AstraZeneca and MSD's Lynparza (olaparib) has been approved in the EU for patients with germline BRCA-mutated (gBRCAm) metastatic pancreatic cancer.

Lynparza is indicated as monotherapy for the maintenance treatment of adults with germline BRCA1/2 mutations who have metastatic adenocarcinoma of the pancreas and have not progressed after a minimum of 16 weeks of platinum treatment within a first-line chemotherapy regimen.

The approval was based on data from the Phase III POLO trial, published in The New England Journal of Medicine, in which Lynparza nearly doubled the time patients with gBRCAm metastatic pancreatic cancer lived without disease progression or death, to a median of 7.4 months versus 3.8 months on placebo.

The approval “opens the door to a new era of biomarker-led care for patients with metastatic pancreatic cancer in the EU, which has the highest incidence of any region globally,” said Hedy  Kindler, co-principal investigator of the POLO trial and Professor of Medicine, University of Chicago Medicine.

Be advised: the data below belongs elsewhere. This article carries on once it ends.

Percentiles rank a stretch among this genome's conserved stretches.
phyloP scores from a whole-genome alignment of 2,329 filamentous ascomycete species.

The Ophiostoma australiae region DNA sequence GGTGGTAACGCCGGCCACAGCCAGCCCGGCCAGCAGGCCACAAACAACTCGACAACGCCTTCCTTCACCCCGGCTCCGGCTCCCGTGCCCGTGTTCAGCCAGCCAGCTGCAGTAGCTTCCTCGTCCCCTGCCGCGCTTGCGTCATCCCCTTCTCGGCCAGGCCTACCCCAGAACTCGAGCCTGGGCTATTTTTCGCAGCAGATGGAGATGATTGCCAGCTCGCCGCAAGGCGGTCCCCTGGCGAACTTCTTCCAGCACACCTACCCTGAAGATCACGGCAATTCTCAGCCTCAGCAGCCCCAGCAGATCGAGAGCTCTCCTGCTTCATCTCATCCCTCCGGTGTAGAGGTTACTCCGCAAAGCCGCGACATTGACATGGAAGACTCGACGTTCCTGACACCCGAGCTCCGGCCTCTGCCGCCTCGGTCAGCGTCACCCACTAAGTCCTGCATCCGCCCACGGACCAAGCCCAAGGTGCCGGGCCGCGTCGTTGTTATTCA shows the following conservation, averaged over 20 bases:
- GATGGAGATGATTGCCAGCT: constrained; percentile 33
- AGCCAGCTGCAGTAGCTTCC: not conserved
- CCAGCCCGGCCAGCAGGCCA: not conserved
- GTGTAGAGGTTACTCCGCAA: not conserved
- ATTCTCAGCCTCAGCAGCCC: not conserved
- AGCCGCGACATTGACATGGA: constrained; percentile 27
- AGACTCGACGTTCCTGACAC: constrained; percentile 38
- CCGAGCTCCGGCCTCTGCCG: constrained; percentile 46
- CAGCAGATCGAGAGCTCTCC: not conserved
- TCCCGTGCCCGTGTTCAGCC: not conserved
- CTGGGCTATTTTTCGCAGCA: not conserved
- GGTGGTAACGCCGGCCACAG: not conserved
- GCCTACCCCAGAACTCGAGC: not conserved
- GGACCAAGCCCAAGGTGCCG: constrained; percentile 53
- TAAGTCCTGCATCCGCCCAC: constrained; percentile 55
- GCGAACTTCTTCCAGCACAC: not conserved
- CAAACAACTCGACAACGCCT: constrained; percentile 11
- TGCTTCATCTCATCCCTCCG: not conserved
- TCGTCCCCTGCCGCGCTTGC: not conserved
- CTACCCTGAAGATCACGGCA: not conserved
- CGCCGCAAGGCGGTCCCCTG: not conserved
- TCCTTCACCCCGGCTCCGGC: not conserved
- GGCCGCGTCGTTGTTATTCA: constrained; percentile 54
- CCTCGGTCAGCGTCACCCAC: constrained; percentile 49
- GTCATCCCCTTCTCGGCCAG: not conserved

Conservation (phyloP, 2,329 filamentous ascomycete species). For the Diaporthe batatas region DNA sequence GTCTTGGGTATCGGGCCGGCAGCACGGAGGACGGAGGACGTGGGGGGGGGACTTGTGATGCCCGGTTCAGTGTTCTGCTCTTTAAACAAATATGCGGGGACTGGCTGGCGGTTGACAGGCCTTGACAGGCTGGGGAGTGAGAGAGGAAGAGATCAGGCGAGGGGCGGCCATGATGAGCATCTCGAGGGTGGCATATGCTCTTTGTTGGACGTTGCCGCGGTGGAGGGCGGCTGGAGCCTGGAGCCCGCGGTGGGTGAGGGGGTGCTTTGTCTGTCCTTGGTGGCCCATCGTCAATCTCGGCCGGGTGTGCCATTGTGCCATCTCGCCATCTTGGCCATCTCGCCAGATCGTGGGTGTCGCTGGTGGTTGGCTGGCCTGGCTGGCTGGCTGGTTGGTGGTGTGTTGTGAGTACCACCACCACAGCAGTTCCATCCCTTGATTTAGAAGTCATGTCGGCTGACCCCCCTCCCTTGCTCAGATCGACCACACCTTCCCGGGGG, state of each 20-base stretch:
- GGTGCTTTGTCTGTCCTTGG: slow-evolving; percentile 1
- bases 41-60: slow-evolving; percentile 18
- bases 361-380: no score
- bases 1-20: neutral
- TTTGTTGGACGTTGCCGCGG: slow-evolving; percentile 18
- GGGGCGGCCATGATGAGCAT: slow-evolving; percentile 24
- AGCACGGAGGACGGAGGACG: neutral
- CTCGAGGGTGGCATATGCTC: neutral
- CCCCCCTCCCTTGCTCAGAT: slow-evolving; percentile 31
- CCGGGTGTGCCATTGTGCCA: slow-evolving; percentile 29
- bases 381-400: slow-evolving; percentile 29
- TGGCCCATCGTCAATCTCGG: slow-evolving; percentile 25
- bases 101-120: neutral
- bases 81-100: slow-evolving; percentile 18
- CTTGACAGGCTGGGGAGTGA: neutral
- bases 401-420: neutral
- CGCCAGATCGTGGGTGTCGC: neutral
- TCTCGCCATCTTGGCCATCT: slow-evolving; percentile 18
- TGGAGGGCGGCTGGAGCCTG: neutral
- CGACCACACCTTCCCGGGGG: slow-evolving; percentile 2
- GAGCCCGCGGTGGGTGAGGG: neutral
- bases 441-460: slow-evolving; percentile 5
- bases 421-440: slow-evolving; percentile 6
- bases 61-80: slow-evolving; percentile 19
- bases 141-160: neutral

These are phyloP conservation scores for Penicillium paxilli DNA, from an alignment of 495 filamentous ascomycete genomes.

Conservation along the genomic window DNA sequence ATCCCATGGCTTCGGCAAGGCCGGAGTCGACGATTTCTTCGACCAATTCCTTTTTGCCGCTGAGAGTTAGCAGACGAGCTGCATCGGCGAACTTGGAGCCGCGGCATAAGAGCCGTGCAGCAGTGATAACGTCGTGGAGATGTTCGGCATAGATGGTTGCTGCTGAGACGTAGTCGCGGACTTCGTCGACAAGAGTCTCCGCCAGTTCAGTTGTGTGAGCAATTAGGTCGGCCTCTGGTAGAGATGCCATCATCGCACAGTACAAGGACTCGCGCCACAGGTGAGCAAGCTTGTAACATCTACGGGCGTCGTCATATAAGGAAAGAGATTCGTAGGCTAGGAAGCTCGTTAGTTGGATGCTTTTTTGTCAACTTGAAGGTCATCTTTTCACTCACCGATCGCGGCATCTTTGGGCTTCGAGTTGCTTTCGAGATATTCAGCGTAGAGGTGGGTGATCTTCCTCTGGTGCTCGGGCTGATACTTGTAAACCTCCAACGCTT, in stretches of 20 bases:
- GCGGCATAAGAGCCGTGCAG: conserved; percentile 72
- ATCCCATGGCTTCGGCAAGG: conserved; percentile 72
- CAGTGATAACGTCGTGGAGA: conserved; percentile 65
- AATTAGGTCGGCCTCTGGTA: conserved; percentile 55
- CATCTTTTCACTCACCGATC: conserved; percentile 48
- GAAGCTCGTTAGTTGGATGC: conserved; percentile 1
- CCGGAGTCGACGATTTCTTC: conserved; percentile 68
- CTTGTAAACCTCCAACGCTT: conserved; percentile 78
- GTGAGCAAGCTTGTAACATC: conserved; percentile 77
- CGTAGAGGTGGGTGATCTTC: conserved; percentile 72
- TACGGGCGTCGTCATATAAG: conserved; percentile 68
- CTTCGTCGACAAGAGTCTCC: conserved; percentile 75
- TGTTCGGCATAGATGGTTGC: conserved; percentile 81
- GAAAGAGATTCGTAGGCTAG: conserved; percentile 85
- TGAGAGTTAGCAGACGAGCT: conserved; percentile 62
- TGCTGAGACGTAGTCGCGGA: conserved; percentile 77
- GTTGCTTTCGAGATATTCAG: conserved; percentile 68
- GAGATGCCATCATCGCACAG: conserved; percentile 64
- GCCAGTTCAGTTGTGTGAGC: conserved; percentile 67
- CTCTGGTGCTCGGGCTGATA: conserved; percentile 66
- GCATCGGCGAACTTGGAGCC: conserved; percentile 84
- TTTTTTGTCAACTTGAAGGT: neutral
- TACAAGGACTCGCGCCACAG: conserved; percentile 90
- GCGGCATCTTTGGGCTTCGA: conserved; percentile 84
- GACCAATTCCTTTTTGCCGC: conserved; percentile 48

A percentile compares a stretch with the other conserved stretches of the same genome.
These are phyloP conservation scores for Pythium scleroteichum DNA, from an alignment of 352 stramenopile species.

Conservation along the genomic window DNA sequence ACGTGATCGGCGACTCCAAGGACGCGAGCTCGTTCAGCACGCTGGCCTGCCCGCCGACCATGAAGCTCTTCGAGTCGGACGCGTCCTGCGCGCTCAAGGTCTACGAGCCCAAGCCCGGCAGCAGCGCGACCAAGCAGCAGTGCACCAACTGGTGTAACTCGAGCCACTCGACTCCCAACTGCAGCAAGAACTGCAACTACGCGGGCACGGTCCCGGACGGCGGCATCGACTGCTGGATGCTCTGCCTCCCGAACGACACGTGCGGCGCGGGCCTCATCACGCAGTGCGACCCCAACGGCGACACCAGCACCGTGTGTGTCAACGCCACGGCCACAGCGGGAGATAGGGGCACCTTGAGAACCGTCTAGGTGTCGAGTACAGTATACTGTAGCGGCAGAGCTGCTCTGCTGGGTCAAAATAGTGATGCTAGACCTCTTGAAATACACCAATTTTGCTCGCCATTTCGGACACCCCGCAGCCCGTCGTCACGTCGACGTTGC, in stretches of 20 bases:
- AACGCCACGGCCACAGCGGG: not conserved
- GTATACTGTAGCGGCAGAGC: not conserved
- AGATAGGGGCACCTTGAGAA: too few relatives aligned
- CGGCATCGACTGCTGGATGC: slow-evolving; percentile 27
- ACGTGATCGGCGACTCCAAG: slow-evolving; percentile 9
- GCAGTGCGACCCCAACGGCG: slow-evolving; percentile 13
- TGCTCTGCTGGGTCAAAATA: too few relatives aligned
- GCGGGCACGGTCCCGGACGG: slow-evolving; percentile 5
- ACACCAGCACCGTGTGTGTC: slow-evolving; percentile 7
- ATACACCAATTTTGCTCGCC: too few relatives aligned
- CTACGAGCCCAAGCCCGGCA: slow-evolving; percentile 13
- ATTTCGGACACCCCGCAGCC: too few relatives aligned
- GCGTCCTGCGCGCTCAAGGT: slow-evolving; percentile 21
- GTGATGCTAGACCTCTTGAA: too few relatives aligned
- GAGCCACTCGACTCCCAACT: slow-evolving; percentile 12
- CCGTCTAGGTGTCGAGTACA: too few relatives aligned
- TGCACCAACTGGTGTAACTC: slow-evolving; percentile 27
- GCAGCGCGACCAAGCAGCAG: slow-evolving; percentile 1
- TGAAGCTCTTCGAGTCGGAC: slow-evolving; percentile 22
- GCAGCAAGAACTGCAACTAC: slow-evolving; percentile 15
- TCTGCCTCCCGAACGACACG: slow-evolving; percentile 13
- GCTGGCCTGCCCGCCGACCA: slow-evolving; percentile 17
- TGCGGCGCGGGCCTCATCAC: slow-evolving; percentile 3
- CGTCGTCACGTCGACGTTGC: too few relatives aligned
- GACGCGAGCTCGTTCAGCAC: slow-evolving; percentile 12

“Lynparza now provides clinicians with a targeted, well-tolerated treatment option for patients with germline BRCA-mutated metastatic pancreatic cancer.”

“Lynparza is now the only approved PARP inhibitor in biomarker-selected patients with metastatic pancreatic cancer,” added Roy Baynes, senior vice president and head of Global Clinical Development, chief medical officer, MSD Research Laboratories.

“We look forward to making this targeted treatment option available for patients across the EU as quickly as possible.”

Lynparza is a first-in-class PARP inhibitor and the first targeted treatment to block DNA damage response (DDR) in cells/tumours harbouring a deficiency in homologous recombination repair, such as mutations in BRCA1 and/or BRCA2.

The drug has already racked up a number of regulatory approvals in various territories for ovarian, breast, prostate and pancreatic cancers.